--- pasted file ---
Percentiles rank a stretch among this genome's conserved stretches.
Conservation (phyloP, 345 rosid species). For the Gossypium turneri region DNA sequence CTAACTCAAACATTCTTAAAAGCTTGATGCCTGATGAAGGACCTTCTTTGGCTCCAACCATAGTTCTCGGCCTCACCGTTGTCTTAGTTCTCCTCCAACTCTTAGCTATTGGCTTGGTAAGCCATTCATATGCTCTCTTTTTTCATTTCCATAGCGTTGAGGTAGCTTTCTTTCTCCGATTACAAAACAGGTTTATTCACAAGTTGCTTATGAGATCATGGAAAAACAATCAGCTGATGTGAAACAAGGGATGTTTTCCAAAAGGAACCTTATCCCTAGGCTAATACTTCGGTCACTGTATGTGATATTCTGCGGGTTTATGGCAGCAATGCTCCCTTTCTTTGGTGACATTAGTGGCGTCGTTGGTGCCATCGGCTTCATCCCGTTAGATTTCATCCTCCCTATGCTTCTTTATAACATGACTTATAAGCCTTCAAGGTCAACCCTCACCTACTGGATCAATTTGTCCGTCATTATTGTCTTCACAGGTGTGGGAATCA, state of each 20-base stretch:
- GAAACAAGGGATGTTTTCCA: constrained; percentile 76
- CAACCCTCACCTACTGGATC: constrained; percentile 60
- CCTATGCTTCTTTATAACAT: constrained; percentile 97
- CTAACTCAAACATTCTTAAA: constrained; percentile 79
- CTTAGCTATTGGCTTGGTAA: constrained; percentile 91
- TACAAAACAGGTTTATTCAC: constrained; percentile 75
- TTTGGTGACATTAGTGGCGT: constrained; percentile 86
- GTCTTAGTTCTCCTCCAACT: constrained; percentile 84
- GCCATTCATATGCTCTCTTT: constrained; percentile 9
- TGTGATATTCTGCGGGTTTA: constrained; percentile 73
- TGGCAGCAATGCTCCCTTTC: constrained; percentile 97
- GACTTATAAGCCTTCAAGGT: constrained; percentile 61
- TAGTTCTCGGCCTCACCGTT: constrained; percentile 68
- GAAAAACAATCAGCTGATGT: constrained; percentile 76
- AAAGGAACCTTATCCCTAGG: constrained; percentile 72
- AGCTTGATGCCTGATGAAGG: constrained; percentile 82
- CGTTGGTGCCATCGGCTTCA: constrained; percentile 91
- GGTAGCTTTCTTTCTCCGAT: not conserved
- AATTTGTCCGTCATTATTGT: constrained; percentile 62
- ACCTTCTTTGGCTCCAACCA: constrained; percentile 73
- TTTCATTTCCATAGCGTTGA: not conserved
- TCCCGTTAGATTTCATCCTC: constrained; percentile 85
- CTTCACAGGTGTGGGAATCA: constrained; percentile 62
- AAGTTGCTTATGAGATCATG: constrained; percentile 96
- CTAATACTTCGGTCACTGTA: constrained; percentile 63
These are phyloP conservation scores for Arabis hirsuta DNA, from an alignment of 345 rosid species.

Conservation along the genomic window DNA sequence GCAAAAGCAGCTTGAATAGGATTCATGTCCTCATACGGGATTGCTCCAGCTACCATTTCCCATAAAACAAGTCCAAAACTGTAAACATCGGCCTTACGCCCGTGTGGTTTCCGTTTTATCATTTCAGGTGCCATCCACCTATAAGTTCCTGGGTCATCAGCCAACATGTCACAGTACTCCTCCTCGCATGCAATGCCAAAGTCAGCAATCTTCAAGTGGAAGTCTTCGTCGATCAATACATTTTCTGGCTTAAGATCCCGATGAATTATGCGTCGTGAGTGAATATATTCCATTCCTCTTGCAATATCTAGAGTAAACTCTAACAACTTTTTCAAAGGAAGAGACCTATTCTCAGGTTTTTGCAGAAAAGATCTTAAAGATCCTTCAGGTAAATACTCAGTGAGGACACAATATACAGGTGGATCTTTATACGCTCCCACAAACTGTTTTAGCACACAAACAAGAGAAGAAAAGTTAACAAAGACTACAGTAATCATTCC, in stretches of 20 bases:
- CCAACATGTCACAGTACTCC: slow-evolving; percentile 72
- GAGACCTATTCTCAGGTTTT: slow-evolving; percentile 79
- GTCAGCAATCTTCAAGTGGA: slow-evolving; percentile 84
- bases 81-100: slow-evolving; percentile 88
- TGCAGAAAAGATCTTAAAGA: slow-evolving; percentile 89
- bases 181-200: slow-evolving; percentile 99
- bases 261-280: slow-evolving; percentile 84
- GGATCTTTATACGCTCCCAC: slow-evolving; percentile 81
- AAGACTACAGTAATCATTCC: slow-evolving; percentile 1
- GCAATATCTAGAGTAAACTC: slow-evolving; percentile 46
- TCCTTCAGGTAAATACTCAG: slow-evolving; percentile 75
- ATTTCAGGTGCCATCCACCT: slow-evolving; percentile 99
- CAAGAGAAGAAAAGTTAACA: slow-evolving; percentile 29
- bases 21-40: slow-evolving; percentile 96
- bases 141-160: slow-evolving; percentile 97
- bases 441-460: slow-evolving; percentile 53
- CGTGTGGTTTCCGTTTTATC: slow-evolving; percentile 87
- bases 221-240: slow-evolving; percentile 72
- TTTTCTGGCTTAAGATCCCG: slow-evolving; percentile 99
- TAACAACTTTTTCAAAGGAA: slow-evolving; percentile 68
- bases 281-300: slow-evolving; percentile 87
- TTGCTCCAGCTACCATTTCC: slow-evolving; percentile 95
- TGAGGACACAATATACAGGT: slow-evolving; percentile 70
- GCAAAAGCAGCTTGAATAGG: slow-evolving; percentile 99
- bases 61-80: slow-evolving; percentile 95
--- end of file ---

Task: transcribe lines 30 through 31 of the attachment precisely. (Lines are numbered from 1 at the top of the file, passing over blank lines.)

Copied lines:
- CCAACATGTCACAGTACTCC: slow-evolving; percentile 72
- GAGACCTATTCTCAGGTTTT: slow-evolving; percentile 79